Plan the outdoor kitchen footprint like you would your indoor kitchen. Put a sketch on paper so that you can maximize every square foot. Create wet and dry areas for food prep and cleanup, surfaces to set food as it goes on and off the grill, and areas for heating and cooling appliances, serving, waste disposal, and adequate storage.
Designers say the most common design mistake in outdoor kitchens is a shortage of counter space. All those platters, sauces, and cooking tools require several feet of counter space. Both the grill and the sink need counter space to the left and the right of them to set things down while cooking.
A professional kitchen designer or experienced contractor can help get the layout and measurements right, but the National Kitchen and Bath Association recommends the following tips as guidelines for efficient design:
Adding electric, gas, and water to an outdoor kitchen can add significant costs to the project, but these utilities also make your kitchen fully functional. You can cut the expense by opting for a portable gas or charcoal grill instead of a built-in model, and by not adding a sink. If you want running water, it can be less expensive to run just cold-water plumbing to an outdoor sink. If you really want hot water for washing up, compare the costs of an on-demand water heater versus running hot water lines.
Wastewater poses another challenge. The simplest solution is to drain wastewater from an outdoor sink into a bucket under the sink, which you then have to carry into the house for disposal, says Russ Faulk, vice president of marketing and product development at Kalamazoo Outdoor Gourmet, who teaches classes on outdoor kitchen design.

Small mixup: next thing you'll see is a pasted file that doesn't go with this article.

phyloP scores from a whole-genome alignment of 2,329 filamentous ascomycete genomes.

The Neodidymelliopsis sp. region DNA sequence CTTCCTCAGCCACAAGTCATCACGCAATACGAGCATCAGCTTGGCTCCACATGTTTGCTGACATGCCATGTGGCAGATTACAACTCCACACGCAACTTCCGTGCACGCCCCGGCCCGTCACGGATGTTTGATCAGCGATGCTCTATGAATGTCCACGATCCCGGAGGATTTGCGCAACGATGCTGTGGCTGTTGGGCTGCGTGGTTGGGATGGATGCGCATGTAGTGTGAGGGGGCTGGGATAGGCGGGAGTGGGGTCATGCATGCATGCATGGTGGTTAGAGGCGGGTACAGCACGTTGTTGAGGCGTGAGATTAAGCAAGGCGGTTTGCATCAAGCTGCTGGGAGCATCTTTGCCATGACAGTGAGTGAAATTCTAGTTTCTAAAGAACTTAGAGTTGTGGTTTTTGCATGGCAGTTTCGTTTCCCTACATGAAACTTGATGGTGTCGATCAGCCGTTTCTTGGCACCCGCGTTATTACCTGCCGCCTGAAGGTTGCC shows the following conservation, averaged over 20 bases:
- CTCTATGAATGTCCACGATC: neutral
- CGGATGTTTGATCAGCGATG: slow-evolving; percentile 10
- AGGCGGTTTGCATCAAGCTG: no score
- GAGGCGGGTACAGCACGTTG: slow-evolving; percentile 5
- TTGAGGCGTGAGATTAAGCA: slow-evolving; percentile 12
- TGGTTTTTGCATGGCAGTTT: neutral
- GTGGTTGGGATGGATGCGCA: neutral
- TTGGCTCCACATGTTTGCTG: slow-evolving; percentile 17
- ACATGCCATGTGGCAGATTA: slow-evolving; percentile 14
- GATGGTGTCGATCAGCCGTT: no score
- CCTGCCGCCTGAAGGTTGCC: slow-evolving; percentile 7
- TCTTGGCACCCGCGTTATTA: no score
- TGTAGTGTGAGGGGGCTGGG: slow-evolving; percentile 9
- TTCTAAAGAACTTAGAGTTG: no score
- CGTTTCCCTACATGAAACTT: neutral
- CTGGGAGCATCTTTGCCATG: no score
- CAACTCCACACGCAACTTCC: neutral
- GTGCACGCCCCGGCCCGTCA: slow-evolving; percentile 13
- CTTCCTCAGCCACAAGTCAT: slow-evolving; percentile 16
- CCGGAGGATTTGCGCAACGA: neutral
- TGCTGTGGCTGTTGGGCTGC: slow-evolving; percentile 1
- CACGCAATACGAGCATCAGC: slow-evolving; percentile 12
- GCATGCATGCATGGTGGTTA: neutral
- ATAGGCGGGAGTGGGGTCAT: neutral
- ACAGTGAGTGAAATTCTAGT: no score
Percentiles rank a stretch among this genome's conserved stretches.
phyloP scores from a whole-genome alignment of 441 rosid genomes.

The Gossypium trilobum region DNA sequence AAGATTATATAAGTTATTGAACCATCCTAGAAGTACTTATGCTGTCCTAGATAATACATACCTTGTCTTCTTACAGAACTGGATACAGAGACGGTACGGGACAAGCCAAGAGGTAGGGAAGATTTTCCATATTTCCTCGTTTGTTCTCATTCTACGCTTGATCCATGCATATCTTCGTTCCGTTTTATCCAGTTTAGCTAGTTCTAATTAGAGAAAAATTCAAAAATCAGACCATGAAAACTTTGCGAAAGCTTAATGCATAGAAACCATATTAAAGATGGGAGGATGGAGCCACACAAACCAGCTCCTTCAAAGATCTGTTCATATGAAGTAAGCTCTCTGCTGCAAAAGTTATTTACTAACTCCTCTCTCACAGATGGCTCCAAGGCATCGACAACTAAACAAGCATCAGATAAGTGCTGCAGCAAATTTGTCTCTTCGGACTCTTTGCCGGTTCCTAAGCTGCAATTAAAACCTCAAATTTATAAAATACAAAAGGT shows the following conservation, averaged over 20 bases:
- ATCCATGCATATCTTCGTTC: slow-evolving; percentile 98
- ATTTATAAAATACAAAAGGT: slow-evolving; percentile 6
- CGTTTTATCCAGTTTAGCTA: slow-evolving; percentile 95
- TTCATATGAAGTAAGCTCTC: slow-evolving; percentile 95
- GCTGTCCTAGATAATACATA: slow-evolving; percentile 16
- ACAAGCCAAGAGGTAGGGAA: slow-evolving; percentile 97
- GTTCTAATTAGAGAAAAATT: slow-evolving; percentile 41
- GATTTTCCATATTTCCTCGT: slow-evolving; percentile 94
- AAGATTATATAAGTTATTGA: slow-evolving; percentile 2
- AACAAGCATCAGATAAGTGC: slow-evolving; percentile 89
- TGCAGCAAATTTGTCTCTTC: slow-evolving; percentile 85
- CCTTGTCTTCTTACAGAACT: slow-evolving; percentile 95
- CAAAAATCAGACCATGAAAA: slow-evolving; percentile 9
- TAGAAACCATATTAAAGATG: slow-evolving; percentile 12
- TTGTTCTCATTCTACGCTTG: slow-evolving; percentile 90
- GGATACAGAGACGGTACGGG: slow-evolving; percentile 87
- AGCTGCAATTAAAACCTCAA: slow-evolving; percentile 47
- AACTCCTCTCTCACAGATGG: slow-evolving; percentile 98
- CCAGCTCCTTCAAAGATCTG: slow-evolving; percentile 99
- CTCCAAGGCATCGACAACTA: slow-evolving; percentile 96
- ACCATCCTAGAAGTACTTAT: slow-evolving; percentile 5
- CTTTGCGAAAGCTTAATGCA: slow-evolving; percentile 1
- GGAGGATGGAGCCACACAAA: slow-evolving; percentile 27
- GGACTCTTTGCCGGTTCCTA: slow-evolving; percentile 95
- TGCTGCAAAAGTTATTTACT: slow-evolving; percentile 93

Outdoor kitchens often drain sink water into a French drain or a dry well, which is an underground structure that captures runoff. These drain options will limit what you can dispose of down the sink because waste disposed down these systems can lead to rot and smell. “If you tie the sink into the home's wastewater system, you should be free to use a garbage disposal in the sink, and use the sink much as you would an indoor kitchen sink,” Faulk says.
Since residential drainage requirements can vary from one municipality to the next, Faulk recommends investigating local code requirements before launching an outdoor kitchen project.
You’ll also want to run electricity to your outdoor kitchen so that you can provide adequate task lighting for cooking after dark. Talk to an electrician about the various wiring options.
The most significant difference between indoor and outdoor kitchen design is the exposure to the elements. Sun, rain, heat, and cold can play a number on anything outdoors, so opt for materials like stainless steel, stone, and concrete. Designers recommend high-quality stainless steel because it provides a sanitary surface that can be easily cleaned, and is corrosion-resistant in harsh environments. Stainless steel is also highly resistant to flames and grease.